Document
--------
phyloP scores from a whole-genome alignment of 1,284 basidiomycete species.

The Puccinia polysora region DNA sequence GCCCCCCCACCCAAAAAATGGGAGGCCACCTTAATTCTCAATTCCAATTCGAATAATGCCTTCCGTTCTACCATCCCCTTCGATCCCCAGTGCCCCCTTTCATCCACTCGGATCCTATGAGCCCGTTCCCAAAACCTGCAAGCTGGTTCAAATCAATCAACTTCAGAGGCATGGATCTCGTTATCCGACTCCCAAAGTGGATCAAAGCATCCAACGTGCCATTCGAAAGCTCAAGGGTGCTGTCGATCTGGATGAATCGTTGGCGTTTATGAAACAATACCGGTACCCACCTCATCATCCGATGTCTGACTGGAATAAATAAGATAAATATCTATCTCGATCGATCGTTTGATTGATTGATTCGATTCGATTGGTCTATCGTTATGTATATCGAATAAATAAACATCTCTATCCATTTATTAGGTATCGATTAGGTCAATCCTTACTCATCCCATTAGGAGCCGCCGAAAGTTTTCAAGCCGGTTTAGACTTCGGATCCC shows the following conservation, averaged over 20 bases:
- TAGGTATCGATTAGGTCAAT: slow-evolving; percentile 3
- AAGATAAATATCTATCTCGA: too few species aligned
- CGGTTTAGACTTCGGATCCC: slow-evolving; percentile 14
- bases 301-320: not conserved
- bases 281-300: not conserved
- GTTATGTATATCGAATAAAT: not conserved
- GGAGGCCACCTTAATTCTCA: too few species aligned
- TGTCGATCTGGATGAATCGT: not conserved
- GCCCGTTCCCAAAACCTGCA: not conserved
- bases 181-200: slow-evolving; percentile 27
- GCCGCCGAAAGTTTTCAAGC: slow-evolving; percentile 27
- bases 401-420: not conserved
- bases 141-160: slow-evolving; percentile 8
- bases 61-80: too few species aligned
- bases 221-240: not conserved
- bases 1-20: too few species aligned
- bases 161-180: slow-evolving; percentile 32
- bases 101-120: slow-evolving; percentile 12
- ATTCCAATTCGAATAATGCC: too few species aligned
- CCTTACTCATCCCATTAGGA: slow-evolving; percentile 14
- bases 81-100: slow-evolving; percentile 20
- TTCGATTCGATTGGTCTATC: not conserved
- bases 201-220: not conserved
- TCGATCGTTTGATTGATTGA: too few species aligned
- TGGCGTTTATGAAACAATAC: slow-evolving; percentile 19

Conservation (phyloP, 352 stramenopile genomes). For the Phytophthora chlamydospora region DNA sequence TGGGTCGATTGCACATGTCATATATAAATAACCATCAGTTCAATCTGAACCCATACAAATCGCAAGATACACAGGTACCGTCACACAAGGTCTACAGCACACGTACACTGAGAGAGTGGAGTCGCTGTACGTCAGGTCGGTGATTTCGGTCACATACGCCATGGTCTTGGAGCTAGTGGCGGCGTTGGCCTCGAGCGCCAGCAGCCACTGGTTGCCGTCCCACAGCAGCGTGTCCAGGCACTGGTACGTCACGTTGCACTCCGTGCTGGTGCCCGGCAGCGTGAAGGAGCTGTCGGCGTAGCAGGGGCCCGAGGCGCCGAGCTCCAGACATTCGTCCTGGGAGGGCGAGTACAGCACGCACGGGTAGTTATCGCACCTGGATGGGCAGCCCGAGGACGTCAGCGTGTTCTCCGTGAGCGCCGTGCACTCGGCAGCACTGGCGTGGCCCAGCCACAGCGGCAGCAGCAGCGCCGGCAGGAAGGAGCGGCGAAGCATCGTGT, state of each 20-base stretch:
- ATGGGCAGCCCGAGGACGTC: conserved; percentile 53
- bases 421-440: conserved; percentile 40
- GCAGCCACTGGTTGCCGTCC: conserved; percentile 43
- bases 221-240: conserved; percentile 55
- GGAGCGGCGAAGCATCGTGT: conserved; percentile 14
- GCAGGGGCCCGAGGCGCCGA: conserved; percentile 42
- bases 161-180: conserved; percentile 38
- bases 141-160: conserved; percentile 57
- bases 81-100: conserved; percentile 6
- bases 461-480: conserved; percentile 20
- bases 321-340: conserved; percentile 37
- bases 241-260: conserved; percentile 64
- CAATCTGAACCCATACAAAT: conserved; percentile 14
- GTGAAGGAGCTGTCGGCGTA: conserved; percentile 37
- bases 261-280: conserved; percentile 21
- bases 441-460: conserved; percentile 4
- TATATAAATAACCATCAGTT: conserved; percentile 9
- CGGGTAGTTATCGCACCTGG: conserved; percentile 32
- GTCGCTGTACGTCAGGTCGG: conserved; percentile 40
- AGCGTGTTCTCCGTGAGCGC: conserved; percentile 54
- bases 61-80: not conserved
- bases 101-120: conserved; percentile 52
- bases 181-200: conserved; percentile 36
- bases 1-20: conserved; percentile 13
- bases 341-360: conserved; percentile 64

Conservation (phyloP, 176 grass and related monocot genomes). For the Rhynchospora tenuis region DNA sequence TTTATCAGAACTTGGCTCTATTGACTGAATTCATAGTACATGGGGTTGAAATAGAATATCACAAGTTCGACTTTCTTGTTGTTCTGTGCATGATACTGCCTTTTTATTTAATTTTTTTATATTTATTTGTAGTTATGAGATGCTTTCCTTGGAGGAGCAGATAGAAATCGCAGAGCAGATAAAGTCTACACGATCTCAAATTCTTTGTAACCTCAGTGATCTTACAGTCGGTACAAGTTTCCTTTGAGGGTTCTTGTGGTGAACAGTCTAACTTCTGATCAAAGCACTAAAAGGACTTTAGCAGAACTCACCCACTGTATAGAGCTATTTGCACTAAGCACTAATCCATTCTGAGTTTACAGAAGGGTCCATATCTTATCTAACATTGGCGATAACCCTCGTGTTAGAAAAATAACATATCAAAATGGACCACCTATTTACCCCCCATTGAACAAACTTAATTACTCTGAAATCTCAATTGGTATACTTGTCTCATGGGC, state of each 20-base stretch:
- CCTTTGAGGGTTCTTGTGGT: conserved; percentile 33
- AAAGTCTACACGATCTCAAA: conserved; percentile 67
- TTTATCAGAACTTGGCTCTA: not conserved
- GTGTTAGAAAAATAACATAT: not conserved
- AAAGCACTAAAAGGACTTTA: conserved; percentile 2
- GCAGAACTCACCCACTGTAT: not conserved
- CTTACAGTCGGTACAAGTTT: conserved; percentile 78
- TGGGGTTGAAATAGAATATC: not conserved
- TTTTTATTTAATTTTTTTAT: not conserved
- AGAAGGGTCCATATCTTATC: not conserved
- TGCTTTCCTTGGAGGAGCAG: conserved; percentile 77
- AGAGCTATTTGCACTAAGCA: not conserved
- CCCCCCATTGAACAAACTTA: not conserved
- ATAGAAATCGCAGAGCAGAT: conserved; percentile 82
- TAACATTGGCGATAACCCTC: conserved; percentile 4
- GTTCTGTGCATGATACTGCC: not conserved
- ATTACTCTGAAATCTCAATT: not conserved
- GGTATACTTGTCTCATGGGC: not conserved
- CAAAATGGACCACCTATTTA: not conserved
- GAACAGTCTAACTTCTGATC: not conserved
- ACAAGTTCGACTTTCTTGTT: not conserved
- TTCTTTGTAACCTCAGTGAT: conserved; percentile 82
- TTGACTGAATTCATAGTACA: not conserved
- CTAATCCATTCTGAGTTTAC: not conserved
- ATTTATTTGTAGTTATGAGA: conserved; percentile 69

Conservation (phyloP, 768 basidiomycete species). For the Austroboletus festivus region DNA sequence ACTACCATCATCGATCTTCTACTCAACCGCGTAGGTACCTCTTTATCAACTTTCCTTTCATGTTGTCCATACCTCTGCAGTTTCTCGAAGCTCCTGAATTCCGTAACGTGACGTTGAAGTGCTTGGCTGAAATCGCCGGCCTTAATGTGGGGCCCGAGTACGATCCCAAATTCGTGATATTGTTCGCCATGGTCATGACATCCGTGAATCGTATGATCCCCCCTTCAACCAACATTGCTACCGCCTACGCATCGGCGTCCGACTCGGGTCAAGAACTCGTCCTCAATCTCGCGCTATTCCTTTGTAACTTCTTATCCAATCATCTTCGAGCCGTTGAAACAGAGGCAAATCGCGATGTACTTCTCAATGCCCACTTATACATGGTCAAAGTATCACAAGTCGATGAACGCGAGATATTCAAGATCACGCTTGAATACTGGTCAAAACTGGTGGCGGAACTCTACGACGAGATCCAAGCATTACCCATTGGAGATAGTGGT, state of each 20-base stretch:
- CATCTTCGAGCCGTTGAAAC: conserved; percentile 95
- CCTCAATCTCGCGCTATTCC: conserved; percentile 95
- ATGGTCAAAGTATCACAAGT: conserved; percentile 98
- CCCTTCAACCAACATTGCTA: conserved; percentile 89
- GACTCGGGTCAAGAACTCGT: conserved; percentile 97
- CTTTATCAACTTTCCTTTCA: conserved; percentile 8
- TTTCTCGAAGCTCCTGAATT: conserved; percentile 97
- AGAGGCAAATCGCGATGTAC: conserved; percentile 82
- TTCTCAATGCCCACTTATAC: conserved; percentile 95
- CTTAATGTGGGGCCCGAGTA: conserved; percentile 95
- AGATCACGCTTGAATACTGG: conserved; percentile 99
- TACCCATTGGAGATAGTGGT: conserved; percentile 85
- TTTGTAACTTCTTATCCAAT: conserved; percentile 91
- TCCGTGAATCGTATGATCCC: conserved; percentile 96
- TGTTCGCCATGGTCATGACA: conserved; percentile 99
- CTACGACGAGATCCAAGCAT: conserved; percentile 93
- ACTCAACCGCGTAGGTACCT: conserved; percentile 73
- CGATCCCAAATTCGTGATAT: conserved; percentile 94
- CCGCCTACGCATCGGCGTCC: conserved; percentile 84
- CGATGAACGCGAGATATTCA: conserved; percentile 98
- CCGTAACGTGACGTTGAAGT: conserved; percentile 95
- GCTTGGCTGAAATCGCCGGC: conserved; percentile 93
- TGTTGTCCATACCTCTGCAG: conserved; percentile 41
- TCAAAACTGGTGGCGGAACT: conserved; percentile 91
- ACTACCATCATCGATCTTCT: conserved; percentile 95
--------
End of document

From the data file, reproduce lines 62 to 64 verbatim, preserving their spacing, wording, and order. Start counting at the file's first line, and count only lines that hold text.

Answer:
- TGGGGTTGAAATAGAATATC: not conserved
- TTTTTATTTAATTTTTTTAT: not conserved
- AGAAGGGTCCATATCTTATC: not conserved